(Berlin) Five men accused of a spectacular theft of jewelry from the museum of Dresden, in eastern Germany, will receive sentences of several years in prison, the Saxon city court announced on Tuesday.
The chamber of the Dresden regional court proposed sentences ranging from five years and nine months, to six years and nine months in prison for three of the defendants, and around five years for the two minors present in the box. A sixth defendant should be acquitted.
The burglary, in November 2019, in the Grünes Gewölbe (“Green Vault”) museum, a high place of Saxon heritage, had struck the spirits by its sophistication and the amount of the loot, greater than 100 million euros (145 million euros). Canadian dollars).
The sentences, which are to be set soon by the Dresden court, follow transactions between the prosecution and defense lawyers, which allowed the restitution, in mid-December, of part of the loot.
Among the jewels returned are the “breast star of the Polish Order of the White Eagle”, set with diamonds, and the “hat jewel”, counting almost 300 diamonds.
Other pieces are missing, however, including a brooch that belonged to Queen Amélie Auguste of Saxony.
In addition, several of the returned jewels are incomplete or have been “damaged” during cleaning attempts, probably to erase traces, said the president of the court, Andreas Ziegel.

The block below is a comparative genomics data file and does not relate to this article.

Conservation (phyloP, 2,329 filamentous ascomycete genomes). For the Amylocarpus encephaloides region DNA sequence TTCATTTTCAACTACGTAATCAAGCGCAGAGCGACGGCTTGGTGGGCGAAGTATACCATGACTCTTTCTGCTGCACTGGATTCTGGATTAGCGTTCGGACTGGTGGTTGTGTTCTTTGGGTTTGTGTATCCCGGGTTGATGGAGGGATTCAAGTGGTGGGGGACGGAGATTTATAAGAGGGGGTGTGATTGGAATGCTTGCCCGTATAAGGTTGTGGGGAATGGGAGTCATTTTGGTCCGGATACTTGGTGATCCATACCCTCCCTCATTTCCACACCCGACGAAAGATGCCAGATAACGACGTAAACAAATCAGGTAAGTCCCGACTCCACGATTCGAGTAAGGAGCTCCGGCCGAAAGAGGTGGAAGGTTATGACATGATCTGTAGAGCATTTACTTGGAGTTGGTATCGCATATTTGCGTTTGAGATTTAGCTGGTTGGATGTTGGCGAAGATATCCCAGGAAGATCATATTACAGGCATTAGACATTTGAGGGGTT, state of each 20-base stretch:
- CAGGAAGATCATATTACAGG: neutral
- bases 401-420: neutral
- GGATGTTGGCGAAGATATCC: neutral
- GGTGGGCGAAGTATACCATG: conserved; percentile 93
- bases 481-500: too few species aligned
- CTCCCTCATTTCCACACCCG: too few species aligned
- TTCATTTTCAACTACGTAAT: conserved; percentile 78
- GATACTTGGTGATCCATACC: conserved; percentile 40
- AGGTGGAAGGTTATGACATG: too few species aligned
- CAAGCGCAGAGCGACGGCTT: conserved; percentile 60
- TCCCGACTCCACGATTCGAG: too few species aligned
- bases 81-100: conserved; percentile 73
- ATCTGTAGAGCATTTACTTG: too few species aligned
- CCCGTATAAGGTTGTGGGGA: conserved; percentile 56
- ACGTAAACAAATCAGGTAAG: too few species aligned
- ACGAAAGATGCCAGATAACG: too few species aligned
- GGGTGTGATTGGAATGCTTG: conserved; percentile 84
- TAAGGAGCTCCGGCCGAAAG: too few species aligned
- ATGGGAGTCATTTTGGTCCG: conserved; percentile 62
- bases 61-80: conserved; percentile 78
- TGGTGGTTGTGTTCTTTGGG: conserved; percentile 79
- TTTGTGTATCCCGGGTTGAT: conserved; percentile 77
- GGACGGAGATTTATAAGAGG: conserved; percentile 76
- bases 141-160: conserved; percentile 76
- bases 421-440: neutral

Damage was also caused by storage in water, with an expert describing breaks, scratches, rust and numerous missing diamonds.
The president of the court said he was still waiting for the defendants to provide “concrete information” on the progress of the burglary.
Arrested in November 2020 in Berlin after months of videotapes and DNA analysis, the suspects belong to a criminal gang known as the “Remmo clan”, made up of families from Lebanon and settled for many years. in Germany where she is very active.
Forty other people, still wanted, would also be involved in this operation.
Well established in Berlin’s popular and bohemian district of Neukölln, the “Remmo clan” is already involved in the theft of a giant gold coin weighing 100 kilos, worth around 3.75 million euros ( $5.4 million), stolen in 2017 from the Bode-Museum in Berlin and no doubt melted down.